If you're regularly involved in strenuous exercise or are concerned about your cardiovascular health, you might find a supplement called L-citrulline malate of potential value. Citrulline is an amino acid that's considered nonessential because your body makes a sufficient supply and dietary intake isn't essential.
Modern research suggests that L-citrulline malate, the chemical form of citrulline available as a supplement, can boost energy and may help lower your risk of certain chronic problems.
Enhanced Exercise Tolerance
Research on the body's usage of citrulline during exercise suggests that consuming a citrulline supplement might enhance performance. A study published in 2011 in the "Journal of Nutritional Science and Vitaminology" reported that laboratory animals fed citrulline and subjected to intense exercise were able to perform longer and also had lower levels of blood ammonia and lactate, two waste compounds produced during exercise, than a placebo group.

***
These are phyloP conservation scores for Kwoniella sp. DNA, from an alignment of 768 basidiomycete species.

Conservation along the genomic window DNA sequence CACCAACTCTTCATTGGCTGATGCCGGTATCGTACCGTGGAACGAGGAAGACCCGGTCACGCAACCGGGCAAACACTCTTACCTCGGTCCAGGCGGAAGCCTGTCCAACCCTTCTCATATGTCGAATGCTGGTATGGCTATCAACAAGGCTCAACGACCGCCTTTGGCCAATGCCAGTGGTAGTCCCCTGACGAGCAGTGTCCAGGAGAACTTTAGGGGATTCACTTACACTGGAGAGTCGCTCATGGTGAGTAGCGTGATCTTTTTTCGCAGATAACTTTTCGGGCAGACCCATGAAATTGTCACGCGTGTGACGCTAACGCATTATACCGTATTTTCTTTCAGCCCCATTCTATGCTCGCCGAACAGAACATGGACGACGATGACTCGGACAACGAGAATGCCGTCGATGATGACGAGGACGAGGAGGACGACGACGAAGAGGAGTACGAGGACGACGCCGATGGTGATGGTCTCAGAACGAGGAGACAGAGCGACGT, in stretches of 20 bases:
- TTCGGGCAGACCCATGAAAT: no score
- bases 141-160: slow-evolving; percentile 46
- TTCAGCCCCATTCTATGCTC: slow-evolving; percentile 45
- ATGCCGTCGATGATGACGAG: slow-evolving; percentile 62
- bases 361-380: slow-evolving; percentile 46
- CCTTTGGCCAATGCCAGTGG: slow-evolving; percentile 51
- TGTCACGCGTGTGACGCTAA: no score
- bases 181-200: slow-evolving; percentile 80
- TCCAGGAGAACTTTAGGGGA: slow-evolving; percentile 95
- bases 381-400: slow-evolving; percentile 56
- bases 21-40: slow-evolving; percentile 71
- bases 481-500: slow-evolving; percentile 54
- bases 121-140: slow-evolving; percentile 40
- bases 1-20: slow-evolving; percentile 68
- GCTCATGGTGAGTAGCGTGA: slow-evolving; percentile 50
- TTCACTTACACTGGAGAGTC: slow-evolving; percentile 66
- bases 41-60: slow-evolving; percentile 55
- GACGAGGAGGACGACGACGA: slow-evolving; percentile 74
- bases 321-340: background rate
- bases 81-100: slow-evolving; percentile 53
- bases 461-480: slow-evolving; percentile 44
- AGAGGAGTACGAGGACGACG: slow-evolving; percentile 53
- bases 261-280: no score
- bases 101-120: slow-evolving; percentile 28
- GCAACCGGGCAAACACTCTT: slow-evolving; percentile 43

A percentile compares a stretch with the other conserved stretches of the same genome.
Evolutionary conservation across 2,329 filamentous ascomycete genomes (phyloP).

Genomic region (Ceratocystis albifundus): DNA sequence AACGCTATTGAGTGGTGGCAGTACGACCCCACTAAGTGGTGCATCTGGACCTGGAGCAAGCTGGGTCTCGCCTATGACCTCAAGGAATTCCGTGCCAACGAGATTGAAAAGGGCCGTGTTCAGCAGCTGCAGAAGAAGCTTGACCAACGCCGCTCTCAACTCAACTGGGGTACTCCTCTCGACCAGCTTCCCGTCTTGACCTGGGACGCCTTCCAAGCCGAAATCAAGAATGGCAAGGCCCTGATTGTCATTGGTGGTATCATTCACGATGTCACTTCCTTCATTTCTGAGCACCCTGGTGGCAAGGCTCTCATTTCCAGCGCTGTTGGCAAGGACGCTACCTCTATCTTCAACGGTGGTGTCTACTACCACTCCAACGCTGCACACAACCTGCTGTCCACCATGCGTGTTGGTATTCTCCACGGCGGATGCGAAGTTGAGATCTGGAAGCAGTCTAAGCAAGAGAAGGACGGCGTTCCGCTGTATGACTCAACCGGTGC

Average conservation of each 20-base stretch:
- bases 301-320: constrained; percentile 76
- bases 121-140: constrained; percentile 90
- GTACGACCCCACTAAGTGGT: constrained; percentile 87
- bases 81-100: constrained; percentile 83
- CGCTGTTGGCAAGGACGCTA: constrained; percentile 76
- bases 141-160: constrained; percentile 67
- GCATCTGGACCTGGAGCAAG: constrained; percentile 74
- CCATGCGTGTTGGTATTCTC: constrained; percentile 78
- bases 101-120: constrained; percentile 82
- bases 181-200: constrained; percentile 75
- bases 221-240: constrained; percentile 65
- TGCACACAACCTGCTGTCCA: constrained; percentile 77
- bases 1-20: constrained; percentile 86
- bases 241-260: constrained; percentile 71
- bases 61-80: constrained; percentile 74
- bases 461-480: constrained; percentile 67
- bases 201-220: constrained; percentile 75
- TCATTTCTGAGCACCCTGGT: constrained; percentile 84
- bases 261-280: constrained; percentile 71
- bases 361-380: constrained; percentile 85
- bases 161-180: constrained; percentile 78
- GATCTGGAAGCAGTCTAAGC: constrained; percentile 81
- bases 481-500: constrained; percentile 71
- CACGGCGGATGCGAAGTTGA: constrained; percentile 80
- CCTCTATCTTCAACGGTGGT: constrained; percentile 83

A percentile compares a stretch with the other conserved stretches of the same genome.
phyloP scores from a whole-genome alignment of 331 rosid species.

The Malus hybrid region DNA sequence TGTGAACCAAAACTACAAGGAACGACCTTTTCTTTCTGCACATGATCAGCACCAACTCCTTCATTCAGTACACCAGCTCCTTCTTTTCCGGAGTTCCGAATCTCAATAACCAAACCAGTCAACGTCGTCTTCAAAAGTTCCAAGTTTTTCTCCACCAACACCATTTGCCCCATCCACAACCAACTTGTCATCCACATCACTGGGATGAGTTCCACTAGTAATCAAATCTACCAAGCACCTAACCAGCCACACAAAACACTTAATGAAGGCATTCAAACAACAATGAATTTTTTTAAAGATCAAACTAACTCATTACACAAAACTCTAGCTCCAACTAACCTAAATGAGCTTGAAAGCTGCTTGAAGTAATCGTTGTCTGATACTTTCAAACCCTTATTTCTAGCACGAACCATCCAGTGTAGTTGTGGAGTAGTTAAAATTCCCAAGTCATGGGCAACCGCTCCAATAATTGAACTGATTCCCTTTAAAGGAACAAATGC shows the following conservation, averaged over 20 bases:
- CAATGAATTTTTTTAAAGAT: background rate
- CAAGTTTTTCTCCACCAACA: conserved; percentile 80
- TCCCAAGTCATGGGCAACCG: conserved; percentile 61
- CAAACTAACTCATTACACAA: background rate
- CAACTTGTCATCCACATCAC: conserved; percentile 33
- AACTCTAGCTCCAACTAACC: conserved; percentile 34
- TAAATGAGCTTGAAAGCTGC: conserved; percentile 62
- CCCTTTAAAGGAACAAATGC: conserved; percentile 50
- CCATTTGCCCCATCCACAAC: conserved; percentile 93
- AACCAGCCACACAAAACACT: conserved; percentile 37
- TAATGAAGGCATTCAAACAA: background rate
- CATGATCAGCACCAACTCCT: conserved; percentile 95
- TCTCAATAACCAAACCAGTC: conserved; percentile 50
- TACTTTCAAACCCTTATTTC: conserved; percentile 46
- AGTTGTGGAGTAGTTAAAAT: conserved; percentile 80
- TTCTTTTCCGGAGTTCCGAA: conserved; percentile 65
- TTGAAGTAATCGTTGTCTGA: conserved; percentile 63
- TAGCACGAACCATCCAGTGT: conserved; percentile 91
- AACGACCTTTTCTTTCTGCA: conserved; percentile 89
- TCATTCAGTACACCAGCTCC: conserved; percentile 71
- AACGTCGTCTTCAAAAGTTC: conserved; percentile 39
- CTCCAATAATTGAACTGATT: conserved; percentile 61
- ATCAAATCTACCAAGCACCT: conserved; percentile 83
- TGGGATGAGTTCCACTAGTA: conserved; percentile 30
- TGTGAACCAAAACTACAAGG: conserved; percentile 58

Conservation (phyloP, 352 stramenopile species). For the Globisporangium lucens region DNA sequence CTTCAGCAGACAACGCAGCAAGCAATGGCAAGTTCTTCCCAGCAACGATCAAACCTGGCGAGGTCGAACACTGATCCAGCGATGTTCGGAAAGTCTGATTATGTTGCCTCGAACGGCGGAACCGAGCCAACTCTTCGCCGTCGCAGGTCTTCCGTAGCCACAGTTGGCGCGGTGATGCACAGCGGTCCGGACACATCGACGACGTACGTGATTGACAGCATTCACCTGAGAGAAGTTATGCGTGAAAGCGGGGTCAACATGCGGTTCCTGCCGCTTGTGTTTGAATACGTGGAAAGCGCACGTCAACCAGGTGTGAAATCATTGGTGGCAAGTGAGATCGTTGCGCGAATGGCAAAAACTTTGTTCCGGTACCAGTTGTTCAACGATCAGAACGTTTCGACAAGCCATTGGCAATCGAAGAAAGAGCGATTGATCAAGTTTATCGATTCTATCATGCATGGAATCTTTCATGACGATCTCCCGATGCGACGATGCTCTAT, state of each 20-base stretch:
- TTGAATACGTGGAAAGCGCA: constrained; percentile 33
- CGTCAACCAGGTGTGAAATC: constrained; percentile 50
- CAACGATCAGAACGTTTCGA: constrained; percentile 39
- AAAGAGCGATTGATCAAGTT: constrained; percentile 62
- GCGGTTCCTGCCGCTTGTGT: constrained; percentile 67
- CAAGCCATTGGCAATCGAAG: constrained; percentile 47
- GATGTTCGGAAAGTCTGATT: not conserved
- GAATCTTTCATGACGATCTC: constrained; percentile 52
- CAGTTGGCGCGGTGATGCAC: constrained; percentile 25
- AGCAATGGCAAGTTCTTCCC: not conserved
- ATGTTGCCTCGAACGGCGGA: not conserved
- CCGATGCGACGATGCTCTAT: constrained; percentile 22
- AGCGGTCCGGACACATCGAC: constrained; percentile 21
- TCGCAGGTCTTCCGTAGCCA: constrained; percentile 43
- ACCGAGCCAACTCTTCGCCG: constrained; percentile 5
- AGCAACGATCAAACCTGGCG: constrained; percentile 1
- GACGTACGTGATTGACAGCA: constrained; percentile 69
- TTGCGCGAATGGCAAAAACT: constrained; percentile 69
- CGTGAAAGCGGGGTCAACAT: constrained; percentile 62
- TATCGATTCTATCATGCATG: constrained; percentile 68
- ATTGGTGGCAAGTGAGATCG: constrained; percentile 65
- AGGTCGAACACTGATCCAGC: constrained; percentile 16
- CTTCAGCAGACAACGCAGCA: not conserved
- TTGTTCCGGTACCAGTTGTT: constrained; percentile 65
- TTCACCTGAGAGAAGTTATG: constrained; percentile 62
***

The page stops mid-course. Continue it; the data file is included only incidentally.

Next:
In a small clinical study published in the September 2010 issue of the "European Journal of Applied Physiology," researchers found that male cyclists who took citrulline two hours before exercise had blood markers indicating improved use of amino acids by their tissues, compared to a control group. These promising results are preliminary, however, and still need confirmation in larger clinical trials.